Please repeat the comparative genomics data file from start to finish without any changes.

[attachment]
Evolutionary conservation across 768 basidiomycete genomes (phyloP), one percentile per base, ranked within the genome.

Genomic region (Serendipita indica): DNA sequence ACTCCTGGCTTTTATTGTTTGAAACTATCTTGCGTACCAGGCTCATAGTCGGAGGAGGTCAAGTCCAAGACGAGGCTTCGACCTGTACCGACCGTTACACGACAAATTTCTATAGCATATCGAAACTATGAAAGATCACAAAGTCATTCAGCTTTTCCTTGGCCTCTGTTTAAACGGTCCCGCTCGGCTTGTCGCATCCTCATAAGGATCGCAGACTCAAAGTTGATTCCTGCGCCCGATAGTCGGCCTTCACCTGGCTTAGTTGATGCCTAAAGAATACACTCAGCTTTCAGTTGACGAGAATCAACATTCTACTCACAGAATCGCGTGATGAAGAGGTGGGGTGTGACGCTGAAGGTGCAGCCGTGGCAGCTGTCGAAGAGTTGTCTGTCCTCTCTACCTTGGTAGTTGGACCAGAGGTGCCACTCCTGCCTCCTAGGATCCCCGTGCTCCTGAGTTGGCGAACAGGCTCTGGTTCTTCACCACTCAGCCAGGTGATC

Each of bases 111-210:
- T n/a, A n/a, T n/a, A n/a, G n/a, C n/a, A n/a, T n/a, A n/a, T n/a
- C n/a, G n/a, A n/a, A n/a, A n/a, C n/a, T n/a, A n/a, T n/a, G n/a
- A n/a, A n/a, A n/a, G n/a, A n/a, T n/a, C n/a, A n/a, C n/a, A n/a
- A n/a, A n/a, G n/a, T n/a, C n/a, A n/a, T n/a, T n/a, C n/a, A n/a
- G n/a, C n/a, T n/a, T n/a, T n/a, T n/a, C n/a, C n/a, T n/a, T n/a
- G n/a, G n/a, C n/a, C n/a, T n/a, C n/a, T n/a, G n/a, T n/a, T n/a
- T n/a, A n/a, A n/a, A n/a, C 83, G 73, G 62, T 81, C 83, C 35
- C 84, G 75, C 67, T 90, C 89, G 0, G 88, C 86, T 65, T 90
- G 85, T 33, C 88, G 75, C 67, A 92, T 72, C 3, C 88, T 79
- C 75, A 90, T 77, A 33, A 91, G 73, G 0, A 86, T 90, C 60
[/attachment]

Evolutionary conservation across 768 basidiomycete genomes (phyloP), one percentile per base, ranked within the genome.

Genomic region (Serendipita indica): DNA sequence ACTCCTGGCTTTTATTGTTTGAAACTATCTTGCGTACCAGGCTCATAGTCGGAGGAGGTCAAGTCCAAGACGAGGCTTCGACCTGTACCGACCGTTACACGACAAATTTCTATAGCATATCGAAACTATGAAAGATCACAAAGTCATTCAGCTTTTCCTTGGCCTCTGTTTAAACGGTCCCGCTCGGCTTGTCGCATCCTCATAAGGATCGCAGACTCAAAGTTGATTCCTGCGCCCGATAGTCGGCCTTCACCTGGCTTAGTTGATGCCTAAAGAATACACTCAGCTTTCAGTTGACGAGAATCAACATTCTACTCACAGAATCGCGTGATGAAGAGGTGGGGTGTGACGCTGAAGGTGCAGCCGTGGCAGCTGTCGAAGAGTTGTCTGTCCTCTCTACCTTGGTAGTTGGACCAGAGGTGCCACTCCTGCCTCCTAGGATCCCCGTGCTCCTGAGTTGGCGAACAGGCTCTGGTTCTTCACCACTCAGCCAGGTGATC

Each of bases 111-210:
- T n/a, A n/a, T n/a, A n/a, G n/a, C n/a, A n/a, T n/a, A n/a, T n/a
- C n/a, G n/a, A n/a, A n/a, A n/a, C n/a, T n/a, A n/a, T n/a, G n/a
- A n/a, A n/a, A n/a, G n/a, A n/a, T n/a, C n/a, A n/a, C n/a, A n/a
- A n/a, A n/a, G n/a, T n/a, C n/a, A n/a, T n/a, T n/a, C n/a, A n/a
- G n/a, C n/a, T n/a, T n/a, T n/a, T n/a, C n/a, C n/a, T n/a, T n/a
- G n/a, G n/a, C n/a, C n/a, T n/a, C n/a, T n/a, G n/a, T n/a, T n/a
- T n/a, A n/a, A n/a, A n/a, C 83, G 73, G 62, T 81, C 83, C 35
- C 84, G 75, C 67, T 90, C 89, G 0, G 88, C 86, T 65, T 90
- G 85, T 33, C 88, G 75, C 67, A 92, T 72, C 3, C 88, T 79
- C 75, A 90, T 77, A 33, A 91, G 73, G 0, A 86, T 90, C 60